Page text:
Medicare is funded by the same earned income stream that funds private insurance policies. Instead of paying a premium to a private company, the worker pays a payroll tax that funds his health care regardless of his employment or level of retirement income.
Conservatives claim that under Medicare, the young have to pay for the elderly. However, the young become old in turn, so the intergenerational aspect is simply a part of the human life cycle. It is the same with private medical coverage. The healthy (usually the young) pay for the sick (usually the elderly). Private insurance has an actuarial basis. Actuaries calculate premiums and risk so that the total premiums can accommodate the claims of the percentage of policyholders who become ill. The notion is false that a person with a private policy is paying for his own health care unlike a person on Medicare.
A favorite “cost-saving” scheme is to raise the retirement age for Medicare. As Dave Lindorff points out in CounterPunch (printed edition, Oct. 1-15, 2012), 90% of the cost of the Medicare program each year goes to pay for the care of the oldest 10 percent of Medicare patients. Those aged 65-70 are the most fit and cost the least. Moving the retirement age up doesn’t save any real money. It just violates the contract and takes away the coverage for which people paid during their working life.
Obamneycare takes decisions out of the hands of patients and health care providers. It reduces care for the elderly. It imposes intrusive controls and data collecting and reporting. As care providers witness care withheld and the elderly confined to wheelchairs and nursing homes and early graves, health care providers will have to become as hardened as workers in slaughter houses, or the system will implode.
Already 59% of US doctors say that they prefer a single-payer national health care system to the corporate form of medicine that has turned them into wage slaves who have to ration the time they spend with patients and the amount of care that they prescribe.
If Obama’s subsidies and Romney’s vouchers are not indexed to medical inflation, Obamneycare will provide diminishing care as the years go by. As jobs offshoring has stripped the country of middle class job growth, the incomes earned by waitresses, bartenders, hospital orderlies, and Walmart’s part-time workers will not cover shelter, food, transportation, and health care.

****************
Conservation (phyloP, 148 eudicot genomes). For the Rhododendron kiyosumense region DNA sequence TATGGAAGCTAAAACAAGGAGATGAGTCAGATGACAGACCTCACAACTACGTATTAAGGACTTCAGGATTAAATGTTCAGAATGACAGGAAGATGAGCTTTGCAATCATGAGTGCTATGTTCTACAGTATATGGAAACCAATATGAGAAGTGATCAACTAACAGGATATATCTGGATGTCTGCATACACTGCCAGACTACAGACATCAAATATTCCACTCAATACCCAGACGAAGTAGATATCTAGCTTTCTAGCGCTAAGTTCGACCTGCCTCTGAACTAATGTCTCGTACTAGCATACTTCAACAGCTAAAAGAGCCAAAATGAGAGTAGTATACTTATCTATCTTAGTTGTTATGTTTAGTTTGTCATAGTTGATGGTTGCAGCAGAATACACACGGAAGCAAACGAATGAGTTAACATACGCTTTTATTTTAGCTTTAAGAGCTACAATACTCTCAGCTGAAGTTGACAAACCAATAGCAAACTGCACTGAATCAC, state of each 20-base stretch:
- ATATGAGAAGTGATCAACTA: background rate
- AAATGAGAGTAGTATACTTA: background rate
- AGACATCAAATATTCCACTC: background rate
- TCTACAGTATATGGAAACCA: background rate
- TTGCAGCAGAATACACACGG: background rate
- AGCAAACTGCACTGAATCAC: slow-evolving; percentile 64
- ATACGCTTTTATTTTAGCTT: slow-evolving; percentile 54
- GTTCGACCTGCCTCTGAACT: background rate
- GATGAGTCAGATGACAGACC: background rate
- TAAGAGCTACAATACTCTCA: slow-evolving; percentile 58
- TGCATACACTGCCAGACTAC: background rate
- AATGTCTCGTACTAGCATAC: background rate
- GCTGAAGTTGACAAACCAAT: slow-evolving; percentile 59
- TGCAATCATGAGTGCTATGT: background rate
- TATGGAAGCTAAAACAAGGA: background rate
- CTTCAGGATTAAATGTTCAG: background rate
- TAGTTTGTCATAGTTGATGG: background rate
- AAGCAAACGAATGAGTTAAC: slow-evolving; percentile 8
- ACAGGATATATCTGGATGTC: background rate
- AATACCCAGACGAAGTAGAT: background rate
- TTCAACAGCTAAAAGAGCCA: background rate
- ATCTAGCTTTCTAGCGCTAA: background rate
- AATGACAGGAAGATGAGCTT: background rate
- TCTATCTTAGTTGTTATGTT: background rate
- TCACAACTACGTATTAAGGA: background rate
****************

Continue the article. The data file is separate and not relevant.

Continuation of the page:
When Obama sold out his supporters to the insurance companies, Obama supporters lined up with the pretense that diverting Medicare money to private profits was an improvement over the current system. Obama supporters have now invested so much emotional capital in Obama’s assault on Medicare that they pretend there is some meaningful difference between Obamacare’s government subsidized private insurance policies and Romneycare’s government subsidized private medical insurance vouchers.
While the two sides yell and scream at one another, the concrete hardens around the new common policy of shorter lives for the elderly and more profits for private corporations.
Although no one in either party can define the US mission in the seven countries in which the US is conducting military aggression, wars of choice that according to Joseph Stiglitz and Linda Bilmes have already cost US taxpayers $6 trillion in out of pocket and already incurred future costs, there is no discussion of halting the wars and diverting armaments industry profits to the health care of the US population.
Thus, we are left with Dr. Dotson’s conclusion that Americans are governed for the benefit of corporate profits. Americans’ lives, health, incomes, careers, prospects, none of this matters. Only corporate profits.
Paul Craig Roberts, Boiling Frogs Post contributing author, is a former Assistant Secretary of the US Treasury and former associate editor of the Wall Street Journal. He has been reporting on executive branch and cases of prosecutorial abuse for two decades. He has written or co-written eight books, contributed chapters to numerous books, and has published many articles in journals of scholarship. Mr. Roberts has testified before congressional committees on 30 occasions on issues of economic policy, and has been a critic of both Democratic and Republican administrations. You can visit his website here.